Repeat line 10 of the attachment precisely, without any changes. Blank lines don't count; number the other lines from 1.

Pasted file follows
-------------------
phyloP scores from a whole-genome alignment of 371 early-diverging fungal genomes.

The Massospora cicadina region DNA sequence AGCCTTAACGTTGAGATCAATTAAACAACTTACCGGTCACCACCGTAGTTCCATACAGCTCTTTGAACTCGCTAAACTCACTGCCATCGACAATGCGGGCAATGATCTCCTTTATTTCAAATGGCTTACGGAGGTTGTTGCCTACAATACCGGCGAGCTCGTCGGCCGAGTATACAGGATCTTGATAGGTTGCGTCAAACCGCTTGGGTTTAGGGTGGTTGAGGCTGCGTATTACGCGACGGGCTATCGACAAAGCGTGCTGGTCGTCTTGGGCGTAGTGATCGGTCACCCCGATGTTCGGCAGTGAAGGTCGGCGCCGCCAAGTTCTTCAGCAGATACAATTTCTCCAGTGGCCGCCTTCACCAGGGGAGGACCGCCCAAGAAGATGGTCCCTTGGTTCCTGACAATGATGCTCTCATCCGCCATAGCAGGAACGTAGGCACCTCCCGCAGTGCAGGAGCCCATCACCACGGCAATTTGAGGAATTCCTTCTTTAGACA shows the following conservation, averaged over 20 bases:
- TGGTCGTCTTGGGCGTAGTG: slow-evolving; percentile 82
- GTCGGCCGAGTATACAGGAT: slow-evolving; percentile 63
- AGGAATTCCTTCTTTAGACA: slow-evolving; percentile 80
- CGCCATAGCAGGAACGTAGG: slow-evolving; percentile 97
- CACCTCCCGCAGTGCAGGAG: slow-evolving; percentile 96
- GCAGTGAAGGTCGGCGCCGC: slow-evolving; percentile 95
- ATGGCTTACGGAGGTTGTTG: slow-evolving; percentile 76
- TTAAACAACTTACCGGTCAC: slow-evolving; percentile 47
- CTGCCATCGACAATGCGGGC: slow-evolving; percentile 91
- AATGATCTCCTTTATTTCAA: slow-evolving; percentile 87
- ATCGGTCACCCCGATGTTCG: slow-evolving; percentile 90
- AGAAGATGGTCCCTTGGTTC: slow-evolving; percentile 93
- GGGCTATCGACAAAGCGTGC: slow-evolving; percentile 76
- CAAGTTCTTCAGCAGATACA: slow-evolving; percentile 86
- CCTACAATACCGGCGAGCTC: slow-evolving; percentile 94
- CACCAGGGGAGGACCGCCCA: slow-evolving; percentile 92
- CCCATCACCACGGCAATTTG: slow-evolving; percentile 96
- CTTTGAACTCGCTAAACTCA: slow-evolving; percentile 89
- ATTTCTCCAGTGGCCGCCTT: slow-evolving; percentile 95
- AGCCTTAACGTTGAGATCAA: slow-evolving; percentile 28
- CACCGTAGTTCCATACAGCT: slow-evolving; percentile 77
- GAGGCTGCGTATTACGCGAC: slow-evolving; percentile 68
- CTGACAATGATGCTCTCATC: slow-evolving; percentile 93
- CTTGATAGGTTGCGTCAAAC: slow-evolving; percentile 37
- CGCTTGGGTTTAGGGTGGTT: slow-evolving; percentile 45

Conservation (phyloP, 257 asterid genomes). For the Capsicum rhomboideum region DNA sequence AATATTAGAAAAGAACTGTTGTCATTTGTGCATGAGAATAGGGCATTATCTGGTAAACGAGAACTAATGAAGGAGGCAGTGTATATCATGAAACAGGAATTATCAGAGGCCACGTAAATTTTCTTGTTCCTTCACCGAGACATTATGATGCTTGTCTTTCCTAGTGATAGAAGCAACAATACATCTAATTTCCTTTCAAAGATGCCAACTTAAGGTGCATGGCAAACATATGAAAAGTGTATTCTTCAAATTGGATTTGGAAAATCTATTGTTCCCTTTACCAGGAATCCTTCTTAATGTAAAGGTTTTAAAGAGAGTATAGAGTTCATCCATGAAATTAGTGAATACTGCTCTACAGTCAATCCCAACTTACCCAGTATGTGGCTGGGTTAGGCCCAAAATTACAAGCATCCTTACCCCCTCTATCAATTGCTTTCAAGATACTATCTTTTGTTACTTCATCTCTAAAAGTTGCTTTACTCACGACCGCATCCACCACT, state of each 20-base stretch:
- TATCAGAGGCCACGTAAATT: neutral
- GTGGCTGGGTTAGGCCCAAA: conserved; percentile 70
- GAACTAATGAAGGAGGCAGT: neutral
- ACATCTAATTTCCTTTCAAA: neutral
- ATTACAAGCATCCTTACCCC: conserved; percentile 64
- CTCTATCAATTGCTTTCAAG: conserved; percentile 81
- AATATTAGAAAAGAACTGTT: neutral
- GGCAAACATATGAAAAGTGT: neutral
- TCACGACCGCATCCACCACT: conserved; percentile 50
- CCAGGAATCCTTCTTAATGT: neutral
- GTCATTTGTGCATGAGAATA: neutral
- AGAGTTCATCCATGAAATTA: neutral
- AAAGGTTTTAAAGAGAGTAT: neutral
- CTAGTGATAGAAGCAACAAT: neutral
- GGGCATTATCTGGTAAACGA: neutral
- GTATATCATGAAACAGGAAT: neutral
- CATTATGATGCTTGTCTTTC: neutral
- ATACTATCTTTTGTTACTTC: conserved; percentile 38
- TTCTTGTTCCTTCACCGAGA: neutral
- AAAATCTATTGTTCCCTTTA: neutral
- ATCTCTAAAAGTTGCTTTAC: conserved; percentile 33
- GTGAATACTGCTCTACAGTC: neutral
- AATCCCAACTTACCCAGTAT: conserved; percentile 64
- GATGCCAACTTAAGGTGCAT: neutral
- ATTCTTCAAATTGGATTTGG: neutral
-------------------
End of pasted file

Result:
- TTAAACAACTTACCGGTCAC: slow-evolving; percentile 47